Since the UK voted to leave the European Union in June 2016, the Brexit process has dominated British politics. Through this time, the Churches produced a number of briefings, statements and resources exploring the key issues surrounding Brexit, and encouraging conversation across division.
EU Citizens in the UK
Britain has now left the European Union, but over 3.5 million EU nationals call the UK their home. EU citizens wishing to stay in the UK have to apply for a new immigration status, referred to as EU Settled Status, by the 30th June 2021.
We’re resourcing church leaders and others who work in the community to support people who might struggle with the process of application.
Briefing for church leaders as the end of the Brexit transition period approaches
The Brexit transition period ended on 31 December 2020. The UK constitutionally left the European Union on 31 January 2020, but remained part of the EU’s Customs Union and Single Market during the transition period, meaning most practical arrangements did not change. From 1 January 2021, new arrangements have come into place that have had and will continue to have far-reaching consequences for our common life.
This internal paper sought to inform those in local and national church leadership about issues that might have a particular impact on communities, congregations and wider society.
Note: This briefing was issued on 23 December 2020, before the UK-EU Trade and Cooperation Agreement was finalised.
Statement from Church Leaders ahead of 31st January 2020, and letter to European partners
On Friday 24th January 2020, Church Leaders released a joint statement regarding the UK’s imminent exit from the European Union. This was accompanied by a letter from Church Leaders addressed to partner Churches and Church organisations in Europe.
Statement from British Church leaders and representatives as the UK prepares to leave the European Union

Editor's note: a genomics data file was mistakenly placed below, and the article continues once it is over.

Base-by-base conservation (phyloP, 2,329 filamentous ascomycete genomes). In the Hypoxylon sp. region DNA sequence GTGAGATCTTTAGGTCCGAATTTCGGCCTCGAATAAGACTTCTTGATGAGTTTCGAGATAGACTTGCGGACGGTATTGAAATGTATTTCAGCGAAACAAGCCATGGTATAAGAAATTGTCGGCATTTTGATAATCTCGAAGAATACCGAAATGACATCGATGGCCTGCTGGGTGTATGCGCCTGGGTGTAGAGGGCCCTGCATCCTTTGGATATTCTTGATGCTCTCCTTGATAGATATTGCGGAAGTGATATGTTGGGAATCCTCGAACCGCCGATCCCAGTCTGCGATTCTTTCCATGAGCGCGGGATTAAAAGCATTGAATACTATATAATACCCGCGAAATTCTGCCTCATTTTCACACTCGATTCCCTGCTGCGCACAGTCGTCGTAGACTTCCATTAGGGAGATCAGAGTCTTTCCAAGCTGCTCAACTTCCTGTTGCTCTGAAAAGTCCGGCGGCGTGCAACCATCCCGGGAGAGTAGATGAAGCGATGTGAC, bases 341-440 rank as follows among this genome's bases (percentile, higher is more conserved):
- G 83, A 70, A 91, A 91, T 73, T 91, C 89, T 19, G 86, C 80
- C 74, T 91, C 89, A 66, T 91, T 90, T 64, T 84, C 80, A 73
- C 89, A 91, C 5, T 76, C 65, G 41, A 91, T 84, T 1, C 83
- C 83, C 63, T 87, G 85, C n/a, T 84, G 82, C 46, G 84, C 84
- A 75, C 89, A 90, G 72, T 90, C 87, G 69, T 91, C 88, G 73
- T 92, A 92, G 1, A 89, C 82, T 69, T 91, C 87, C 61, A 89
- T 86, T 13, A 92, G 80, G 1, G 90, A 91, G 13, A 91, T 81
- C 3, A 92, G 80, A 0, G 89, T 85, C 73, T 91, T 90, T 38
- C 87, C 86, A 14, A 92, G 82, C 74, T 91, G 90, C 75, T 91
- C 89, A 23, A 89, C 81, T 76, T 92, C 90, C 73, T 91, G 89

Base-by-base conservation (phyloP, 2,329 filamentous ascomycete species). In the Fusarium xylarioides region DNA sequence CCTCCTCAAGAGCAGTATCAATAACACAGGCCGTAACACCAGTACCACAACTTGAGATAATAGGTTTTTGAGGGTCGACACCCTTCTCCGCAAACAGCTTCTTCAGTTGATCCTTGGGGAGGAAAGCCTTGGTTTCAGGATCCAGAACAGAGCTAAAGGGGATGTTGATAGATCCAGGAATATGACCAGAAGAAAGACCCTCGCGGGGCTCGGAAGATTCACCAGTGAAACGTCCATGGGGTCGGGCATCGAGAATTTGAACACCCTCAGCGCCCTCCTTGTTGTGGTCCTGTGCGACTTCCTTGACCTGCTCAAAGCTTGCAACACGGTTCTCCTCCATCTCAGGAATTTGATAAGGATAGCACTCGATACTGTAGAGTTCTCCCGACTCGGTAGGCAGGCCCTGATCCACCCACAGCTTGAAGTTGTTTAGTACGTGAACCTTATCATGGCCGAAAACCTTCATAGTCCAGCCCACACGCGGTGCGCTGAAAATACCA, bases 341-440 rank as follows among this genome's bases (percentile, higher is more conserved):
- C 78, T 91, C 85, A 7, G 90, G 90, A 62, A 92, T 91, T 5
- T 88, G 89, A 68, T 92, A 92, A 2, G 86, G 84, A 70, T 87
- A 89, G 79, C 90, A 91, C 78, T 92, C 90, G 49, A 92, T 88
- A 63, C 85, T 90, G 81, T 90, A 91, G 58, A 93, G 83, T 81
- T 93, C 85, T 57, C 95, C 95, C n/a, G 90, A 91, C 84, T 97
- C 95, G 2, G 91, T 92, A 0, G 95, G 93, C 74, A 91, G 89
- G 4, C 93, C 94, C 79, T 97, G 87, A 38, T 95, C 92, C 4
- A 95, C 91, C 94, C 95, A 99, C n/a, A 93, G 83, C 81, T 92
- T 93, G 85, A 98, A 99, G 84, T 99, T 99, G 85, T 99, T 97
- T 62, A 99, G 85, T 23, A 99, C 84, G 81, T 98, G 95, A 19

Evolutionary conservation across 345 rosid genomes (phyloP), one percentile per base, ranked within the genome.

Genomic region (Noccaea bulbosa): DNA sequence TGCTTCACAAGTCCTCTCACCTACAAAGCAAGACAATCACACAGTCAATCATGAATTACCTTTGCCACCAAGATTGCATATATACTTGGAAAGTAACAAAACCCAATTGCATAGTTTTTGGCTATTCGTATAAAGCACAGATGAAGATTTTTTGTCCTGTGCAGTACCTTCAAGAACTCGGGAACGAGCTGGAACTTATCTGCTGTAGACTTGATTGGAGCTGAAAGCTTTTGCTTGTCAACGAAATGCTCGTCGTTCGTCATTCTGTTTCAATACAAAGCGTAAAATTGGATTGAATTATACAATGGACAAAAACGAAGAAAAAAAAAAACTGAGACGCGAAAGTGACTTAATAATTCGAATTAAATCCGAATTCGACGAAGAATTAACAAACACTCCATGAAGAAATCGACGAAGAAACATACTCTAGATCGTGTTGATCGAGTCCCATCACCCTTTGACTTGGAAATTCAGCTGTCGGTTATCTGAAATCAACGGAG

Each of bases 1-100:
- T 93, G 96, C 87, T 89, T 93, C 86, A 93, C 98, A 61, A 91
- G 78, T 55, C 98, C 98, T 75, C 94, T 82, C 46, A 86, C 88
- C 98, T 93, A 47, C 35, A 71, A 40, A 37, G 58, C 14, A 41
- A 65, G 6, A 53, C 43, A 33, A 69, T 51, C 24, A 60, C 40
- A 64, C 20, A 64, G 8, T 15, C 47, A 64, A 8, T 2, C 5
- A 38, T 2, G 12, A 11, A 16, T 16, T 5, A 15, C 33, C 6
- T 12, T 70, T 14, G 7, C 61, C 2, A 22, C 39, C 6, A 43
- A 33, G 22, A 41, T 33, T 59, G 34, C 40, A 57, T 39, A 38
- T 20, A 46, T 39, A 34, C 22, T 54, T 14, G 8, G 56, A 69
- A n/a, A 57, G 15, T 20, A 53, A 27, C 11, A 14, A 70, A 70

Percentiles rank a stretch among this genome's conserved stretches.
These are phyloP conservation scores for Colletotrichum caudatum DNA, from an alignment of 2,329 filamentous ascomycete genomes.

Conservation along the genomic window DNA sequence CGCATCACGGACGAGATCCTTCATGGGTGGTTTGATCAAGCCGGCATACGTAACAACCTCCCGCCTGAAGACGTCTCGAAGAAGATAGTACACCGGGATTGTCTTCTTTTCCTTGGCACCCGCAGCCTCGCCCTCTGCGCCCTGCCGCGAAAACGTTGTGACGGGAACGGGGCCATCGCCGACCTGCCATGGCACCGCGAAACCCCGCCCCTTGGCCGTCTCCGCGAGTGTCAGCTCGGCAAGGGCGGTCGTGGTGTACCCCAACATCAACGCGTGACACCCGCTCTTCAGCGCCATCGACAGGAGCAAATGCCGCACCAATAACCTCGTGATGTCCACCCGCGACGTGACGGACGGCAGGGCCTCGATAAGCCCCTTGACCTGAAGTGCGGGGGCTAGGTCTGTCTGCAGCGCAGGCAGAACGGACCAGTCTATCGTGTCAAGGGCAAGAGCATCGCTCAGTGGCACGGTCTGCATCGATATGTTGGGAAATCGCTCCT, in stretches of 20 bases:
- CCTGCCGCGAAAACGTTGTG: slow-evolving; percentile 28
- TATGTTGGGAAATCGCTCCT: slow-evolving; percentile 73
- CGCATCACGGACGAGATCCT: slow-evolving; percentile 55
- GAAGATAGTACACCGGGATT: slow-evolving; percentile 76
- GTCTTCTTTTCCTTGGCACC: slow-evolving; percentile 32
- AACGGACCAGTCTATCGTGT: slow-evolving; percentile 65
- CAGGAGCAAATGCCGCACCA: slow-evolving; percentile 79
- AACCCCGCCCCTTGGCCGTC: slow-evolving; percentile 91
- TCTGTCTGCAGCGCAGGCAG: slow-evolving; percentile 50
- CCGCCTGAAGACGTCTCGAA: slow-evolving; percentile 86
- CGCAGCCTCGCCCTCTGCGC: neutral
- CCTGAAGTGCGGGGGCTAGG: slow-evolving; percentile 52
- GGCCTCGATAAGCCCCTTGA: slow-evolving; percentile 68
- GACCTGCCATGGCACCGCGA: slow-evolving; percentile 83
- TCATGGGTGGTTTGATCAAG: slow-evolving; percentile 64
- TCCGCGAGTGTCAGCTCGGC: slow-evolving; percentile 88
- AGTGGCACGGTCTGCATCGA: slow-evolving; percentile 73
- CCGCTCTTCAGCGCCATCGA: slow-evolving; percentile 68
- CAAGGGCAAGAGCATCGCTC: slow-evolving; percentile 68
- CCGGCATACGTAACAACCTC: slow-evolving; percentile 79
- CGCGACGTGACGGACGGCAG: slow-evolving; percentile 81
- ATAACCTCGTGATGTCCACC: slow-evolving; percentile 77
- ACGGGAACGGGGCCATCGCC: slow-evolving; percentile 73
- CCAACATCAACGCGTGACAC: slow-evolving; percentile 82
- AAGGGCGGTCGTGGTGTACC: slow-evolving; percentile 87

We, the leaders and representatives of ten British Church denominations and networks, speak together as the UK prepares to leave the European Union on Friday 31 January 2020.
Three and a half years after the UK voted to leave the European Union, the point of departure has now been reached. The process of arriving at this point has been bruising and divisive. For some this date will mark the realisation of a long-held ambition and a moment of celebration. For others, however, it will be an occasion of great loss, marking the moment when deeply held desires for the nations of the UK are placed beyond reach.
Church members in good conscience continue to hold a wide range of views about Brexit. As Church leaders and representatives, we are united in wishing to seek God’s guidance and a sense of common purpose as we move from this chapter of the Brexit process into the next.
As the UK leaves the EU there are important choices to be made about the values that we as a country live out. As Christians, we affirm our belief that all people are equally created in God’s image. Our country should be one that offers sanctuary to refugees and is intolerant of those who hate because of a person’s race or nationality. Both Leave and Remain campaigns agreed on this – we must now make it a reality.